||This article possibly contains original research. (June 2012)|
The Great Assembly (Hebrew: כְּנֶסֶת הַגְּדוֹלָה) or Anshei Knesset HaGedolah (אַנְשֵׁי כְּנֶסֶת הַגְּדוֹלָה, "The Men of the Great Assembly"), also known as the Great Synagogue, or Synod, was, according to Jewish tradition, an assembly of 120 scribes, sages, and prophets, in the period from the end of the Biblical prophets to the early Hellenistic period. It comprised such prophets as Haggai, Zechariah, Malachi (who is Ezra), Daniel, Hananiah, Mishael, Azariah, Nehemiah b. Hachaliah, Mordechai and Zerubabel b. Shaaltiel, among others. Sometimes, the Great Assembly is simply designated as "Ezra and his court of law" (Beit Din).
Among the developments in Judaism that are attributed to them are the fixing of the Jewish Biblical canon, including the books of Ezekiel, Daniel, Esther, and the Twelve Minor Prophets; the introduction of the triple classification of the oral law, dividing the study of the Mishnah (in the larger sense) into the three branches of midrash, halakot, and aggadot; the introduction of the Feast of Purim; and the institution of the prayer known as the "Shemoneh 'Esreh" as well as the synagogal prayers, rituals, and benedictions.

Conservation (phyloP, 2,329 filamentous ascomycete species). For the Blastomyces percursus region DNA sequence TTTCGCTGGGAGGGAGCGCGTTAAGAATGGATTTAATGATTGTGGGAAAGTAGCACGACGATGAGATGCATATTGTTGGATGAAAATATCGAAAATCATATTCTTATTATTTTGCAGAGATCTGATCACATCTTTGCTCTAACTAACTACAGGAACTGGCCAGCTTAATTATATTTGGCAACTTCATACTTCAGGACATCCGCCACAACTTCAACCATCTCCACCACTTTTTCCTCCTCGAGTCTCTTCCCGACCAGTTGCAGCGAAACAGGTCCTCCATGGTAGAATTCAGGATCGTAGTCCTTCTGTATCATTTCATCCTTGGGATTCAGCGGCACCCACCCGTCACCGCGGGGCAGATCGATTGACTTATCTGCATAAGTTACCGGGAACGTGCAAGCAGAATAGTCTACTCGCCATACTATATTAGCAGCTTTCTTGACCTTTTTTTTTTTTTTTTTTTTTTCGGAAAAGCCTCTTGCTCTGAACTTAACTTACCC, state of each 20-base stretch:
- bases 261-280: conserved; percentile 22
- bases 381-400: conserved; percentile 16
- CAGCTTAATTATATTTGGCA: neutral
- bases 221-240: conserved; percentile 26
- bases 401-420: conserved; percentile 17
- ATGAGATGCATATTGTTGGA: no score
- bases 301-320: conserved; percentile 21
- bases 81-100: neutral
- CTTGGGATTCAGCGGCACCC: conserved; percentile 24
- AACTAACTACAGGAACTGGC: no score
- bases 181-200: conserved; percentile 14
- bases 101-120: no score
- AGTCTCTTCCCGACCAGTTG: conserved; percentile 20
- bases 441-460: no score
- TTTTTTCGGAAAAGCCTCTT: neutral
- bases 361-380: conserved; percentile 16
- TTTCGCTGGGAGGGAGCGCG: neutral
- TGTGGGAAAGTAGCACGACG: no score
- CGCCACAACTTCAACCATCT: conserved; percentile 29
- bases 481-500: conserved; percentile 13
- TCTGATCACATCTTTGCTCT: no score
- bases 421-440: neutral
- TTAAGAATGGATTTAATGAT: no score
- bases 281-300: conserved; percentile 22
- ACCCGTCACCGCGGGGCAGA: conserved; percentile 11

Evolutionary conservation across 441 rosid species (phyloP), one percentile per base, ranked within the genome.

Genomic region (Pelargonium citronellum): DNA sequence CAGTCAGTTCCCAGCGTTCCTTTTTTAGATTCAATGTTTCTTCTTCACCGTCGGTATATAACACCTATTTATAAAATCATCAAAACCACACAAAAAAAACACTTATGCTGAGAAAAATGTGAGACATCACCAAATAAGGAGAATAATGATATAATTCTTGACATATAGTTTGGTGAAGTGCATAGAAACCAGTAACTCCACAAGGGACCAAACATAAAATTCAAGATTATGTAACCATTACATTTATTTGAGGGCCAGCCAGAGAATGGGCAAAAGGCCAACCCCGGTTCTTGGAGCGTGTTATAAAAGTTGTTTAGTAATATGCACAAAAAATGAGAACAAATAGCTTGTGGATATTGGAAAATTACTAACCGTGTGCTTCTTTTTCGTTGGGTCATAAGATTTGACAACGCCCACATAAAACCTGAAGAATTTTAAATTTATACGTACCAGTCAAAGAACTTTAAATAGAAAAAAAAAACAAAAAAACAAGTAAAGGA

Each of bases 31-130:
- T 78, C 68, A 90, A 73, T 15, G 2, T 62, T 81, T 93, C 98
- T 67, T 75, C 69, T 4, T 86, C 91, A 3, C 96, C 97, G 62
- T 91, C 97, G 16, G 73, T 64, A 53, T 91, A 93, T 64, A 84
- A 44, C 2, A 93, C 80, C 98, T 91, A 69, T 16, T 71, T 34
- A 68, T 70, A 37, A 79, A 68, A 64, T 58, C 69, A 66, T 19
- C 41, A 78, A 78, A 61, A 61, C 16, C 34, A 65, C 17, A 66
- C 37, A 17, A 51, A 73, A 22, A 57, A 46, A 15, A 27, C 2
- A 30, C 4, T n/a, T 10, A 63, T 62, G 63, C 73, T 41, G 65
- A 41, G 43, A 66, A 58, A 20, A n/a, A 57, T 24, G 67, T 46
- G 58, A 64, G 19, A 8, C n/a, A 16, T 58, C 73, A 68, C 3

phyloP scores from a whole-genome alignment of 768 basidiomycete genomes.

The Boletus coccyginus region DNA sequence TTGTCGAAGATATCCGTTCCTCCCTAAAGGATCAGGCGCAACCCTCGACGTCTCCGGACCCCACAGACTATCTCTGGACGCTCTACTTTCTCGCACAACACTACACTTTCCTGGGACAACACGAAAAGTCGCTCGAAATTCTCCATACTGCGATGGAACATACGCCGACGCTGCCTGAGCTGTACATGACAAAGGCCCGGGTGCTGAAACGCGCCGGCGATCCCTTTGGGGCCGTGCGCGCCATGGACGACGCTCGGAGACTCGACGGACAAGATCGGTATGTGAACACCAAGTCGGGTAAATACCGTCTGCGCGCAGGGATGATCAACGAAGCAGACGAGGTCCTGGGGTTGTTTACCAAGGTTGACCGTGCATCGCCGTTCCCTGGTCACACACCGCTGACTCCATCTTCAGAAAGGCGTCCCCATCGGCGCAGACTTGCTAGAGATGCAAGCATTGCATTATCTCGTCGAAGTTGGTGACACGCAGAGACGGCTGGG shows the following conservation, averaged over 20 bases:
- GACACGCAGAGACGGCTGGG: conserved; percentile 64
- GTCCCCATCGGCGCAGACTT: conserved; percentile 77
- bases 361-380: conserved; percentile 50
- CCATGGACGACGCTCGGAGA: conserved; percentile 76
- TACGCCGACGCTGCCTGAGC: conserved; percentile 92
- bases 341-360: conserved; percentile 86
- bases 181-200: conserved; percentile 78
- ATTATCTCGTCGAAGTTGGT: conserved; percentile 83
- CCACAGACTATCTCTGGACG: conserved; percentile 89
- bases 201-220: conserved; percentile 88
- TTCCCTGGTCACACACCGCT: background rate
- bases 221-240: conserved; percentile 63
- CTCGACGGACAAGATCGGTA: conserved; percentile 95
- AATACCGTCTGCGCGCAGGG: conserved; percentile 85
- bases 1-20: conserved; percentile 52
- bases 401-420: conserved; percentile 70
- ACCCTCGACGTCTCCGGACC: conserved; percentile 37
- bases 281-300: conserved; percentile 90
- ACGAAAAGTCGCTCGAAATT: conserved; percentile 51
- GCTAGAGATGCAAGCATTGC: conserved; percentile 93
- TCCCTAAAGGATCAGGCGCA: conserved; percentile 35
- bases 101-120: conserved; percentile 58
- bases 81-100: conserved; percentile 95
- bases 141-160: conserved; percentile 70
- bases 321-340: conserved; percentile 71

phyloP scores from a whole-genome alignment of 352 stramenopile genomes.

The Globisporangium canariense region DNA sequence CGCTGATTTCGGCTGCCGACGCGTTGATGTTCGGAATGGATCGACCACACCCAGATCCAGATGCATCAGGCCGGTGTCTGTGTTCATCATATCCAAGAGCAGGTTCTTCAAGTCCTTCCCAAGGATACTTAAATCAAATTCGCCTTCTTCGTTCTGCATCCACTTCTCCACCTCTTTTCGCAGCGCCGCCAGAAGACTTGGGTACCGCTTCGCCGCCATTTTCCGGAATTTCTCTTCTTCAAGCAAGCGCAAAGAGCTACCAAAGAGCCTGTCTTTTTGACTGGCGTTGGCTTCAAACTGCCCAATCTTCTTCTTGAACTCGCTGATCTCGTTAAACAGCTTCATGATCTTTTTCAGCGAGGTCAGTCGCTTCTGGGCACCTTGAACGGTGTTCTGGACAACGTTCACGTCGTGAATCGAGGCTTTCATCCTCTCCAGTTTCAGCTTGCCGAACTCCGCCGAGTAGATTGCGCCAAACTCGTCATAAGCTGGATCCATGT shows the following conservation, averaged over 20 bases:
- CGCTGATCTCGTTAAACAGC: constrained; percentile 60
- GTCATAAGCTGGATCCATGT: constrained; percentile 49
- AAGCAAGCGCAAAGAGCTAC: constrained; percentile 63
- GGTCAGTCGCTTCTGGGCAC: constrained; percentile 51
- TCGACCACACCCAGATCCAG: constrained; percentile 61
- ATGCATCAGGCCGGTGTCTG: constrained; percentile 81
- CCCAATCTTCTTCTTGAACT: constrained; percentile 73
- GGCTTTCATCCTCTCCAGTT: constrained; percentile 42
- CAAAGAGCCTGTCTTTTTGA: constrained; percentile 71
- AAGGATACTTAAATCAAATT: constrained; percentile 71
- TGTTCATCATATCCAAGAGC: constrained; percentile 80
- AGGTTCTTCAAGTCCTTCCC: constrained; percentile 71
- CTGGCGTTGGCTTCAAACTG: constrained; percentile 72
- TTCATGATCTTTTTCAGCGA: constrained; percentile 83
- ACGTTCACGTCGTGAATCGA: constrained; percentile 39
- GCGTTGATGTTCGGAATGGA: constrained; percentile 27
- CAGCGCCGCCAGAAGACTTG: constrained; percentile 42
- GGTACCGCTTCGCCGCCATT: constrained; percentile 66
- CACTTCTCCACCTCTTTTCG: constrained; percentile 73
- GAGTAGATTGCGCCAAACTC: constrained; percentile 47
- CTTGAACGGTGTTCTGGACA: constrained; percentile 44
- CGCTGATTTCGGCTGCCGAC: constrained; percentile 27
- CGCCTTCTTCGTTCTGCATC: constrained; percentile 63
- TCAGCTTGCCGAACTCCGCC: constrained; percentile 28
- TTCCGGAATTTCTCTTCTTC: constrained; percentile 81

Some modern scholars question whether the Great Assembly ever existed as an institution as such. Louis Jacobs, while not endorsing this view, remarks that "references in the [later] Rabbinic literature to the Men of the Great Synagogue can be taken to mean that ideas, rules, and prayers, seen to be pre-Rabbinic but post-biblical, were often fathered upon them".
Inclusion of the last Hebrew Bible prophets
The Prophets transmitted the Torah to the men of the Great Synagogue. . . . Simon the Just was one of those who survived the Great Synagogue, and Antigonus of Soko received the Torah from him. (Ab. i. 1 et seq.).
The first part of this statement is paraphrased as follows in Ab. R. N. i.;
In this paraphrase the three post-exilic prophets are separated from the other prophets, for it was the task of the former to transmit the Law to the members of the Great Synagogue. It must even be assumed that these three prophets were themselves included in those members, for it is evident from the statements referring to the institution of the prayers and benedictions that the Great Synagogue included prophets.
According to R. Johanan, who wrote in the third century,
The men of the Great Synagogue instituted for Israel the benedictions and the prayers, as well as the benedictions for Kiddush and habdalah (Ber. 33a).
This agrees with the sentence of R. Jeremiah (fourth century), who states (Yer. Ber. 4d), in reference to the "Shemoneh 'Esreh," that
one hundred and twenty elders, including about eighty prophets, have instituted these prayers.
These one hundred and twenty elders are undoubtedly identical with the men of the Great Synagogue. The number given of the prophets must, however, be corrected according to Meg. 17b, where the source of R. Jeremiah's statement is found: